The second issue of Chicago’s crackerjack The Point, having thrown caution to the wind, tackles the prickly genius of Michel Houellebecq: “Houellebecq has published four novels, all of them bitter and miserable.”
Julia Child fans may enjoy a new collection of her correspondence with her friend and “unofficial literary agent” Avis DeVoto. The letters follow Child through her life overseas. Also out now is a snazzy new Penguin Classics Deluxe Edition of The Picture of Dorian Gray with a cover illustrated by Ruben Toledo.
“Dear Mrs D, Thanks for your homework. Your idea of writing a Christmas ghost story was a good one, but it’s not really the kind of thing I tend to do — it’s a little bit too genre for my tastes. Try Kevin, who sits next to me. He loves that stuff.” Over at McSweeney’s, Nick Hornby advises his son on excuses for failing to hand in his English homework, excuses which Hornby learned are acceptable during a thirty-year career in journalism, books, and film.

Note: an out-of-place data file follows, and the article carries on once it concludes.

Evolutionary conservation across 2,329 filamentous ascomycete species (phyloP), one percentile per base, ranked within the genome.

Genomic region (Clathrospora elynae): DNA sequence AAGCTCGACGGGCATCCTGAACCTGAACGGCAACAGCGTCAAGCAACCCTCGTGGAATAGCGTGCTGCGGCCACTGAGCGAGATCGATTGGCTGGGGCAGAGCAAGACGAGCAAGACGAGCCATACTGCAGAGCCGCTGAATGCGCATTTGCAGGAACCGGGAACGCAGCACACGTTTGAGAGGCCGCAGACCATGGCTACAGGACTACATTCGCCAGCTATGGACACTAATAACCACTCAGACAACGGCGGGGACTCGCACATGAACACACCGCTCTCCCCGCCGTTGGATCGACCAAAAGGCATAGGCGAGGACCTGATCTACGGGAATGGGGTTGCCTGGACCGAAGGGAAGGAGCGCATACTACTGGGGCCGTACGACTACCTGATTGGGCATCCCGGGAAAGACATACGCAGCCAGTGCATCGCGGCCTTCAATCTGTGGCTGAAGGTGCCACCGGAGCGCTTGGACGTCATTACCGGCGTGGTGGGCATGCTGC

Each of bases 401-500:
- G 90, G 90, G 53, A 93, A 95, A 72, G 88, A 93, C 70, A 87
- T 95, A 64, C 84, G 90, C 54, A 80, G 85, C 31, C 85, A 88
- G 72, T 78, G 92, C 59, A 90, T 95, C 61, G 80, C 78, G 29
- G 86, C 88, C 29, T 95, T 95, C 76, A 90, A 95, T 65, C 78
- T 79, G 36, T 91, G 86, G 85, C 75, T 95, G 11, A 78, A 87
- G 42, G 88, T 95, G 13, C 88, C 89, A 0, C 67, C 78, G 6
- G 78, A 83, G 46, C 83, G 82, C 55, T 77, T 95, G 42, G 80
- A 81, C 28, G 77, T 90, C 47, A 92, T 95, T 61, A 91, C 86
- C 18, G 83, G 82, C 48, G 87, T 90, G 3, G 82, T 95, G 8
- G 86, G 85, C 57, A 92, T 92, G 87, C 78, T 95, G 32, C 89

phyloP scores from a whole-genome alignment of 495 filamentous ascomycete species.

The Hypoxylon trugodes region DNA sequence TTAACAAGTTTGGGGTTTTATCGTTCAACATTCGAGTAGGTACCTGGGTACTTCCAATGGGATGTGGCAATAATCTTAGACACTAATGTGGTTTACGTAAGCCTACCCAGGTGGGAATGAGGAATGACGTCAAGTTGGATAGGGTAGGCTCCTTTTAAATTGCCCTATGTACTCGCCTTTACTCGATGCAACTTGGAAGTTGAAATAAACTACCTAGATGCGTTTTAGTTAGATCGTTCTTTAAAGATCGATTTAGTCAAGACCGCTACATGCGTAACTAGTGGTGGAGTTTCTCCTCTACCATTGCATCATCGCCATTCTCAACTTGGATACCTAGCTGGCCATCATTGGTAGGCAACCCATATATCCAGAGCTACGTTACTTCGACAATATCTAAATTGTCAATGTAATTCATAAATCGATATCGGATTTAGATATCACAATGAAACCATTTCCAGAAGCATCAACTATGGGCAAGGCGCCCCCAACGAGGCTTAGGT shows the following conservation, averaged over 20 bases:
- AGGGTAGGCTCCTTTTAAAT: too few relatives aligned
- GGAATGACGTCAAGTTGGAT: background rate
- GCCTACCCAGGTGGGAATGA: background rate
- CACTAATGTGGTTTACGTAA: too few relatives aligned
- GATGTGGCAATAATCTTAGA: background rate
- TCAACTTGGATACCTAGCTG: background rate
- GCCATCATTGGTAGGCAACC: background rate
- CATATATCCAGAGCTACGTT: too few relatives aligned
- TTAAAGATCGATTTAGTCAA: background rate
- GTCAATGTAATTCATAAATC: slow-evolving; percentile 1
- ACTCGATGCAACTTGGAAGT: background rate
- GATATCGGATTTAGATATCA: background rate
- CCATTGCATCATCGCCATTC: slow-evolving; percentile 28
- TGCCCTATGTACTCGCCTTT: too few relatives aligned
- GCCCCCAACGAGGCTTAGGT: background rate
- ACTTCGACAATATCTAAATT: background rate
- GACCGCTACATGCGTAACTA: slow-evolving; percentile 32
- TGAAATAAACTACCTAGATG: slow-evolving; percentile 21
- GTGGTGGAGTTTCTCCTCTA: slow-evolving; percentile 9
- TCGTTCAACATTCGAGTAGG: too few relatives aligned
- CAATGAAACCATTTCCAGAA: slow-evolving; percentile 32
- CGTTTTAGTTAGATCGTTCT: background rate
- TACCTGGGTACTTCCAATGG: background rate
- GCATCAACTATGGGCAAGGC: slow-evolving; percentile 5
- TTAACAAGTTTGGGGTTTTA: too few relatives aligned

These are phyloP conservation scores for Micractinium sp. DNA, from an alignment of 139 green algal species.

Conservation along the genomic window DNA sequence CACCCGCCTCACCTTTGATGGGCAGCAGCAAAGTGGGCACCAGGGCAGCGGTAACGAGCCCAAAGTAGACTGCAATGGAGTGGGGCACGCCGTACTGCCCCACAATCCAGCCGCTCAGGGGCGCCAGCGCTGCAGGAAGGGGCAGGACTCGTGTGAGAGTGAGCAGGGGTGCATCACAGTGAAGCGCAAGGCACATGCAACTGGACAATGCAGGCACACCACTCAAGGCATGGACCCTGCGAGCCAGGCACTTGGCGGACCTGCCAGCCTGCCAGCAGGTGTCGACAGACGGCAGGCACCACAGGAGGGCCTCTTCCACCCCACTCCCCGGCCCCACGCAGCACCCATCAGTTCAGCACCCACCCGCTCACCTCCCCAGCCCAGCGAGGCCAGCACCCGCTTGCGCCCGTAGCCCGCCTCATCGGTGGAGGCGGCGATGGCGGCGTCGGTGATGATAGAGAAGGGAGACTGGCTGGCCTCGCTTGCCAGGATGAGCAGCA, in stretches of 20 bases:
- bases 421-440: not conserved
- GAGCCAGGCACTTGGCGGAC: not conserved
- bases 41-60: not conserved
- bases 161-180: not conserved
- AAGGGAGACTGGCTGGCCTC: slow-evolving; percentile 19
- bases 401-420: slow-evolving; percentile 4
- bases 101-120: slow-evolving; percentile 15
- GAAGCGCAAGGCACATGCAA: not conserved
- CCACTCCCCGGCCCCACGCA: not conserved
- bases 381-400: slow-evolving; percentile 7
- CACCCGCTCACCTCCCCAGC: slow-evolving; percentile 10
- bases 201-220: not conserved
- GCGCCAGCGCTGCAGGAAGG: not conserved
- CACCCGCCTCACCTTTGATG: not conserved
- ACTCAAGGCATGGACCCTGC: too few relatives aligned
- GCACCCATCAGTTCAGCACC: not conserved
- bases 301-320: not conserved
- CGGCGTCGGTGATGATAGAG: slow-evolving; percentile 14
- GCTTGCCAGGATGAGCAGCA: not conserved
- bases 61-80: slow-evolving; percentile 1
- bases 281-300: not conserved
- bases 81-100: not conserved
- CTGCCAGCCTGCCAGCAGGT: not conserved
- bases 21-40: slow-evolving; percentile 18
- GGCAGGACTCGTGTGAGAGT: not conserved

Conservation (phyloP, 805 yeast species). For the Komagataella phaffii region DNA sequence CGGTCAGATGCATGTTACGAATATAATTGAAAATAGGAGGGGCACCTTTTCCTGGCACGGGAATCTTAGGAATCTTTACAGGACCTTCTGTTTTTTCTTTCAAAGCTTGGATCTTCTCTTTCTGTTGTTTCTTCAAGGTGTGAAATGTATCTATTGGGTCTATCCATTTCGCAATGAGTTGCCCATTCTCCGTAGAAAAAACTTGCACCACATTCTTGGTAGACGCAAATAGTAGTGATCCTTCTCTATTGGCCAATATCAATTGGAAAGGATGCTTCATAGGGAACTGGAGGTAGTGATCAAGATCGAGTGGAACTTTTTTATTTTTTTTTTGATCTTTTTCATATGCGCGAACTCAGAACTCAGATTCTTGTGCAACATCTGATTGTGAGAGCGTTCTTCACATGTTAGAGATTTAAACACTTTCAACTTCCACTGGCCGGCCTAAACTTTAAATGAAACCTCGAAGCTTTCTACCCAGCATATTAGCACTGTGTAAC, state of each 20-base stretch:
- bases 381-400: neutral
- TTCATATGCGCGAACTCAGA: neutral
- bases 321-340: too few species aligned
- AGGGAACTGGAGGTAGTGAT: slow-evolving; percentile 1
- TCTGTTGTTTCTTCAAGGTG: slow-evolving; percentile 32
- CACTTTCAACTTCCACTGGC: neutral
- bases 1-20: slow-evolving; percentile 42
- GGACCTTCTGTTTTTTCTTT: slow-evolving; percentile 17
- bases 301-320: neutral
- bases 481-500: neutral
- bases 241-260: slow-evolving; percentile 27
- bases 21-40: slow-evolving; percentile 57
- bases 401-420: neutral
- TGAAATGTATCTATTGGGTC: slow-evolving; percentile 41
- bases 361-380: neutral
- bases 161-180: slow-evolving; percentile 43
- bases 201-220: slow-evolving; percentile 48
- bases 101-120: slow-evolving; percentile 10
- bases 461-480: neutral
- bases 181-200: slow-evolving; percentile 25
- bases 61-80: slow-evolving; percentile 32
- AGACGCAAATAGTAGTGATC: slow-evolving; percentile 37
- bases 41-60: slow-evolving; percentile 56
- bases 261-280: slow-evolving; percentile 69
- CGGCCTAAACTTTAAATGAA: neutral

“When John Green told the crowd that, though he was proud of the movie, it wasn’t his movie, someone shouted, ‘But it’s your plot, John!’—which marked the first time I’d ever heard heckling about the nature of authorship.” Green, author of YA bestseller The Fault in Our Stars, is the literary hero of teenage girls, and nerdfighter hero to millions. After you read the excellent profile at The New Yorker, consider the The Millions’ own review.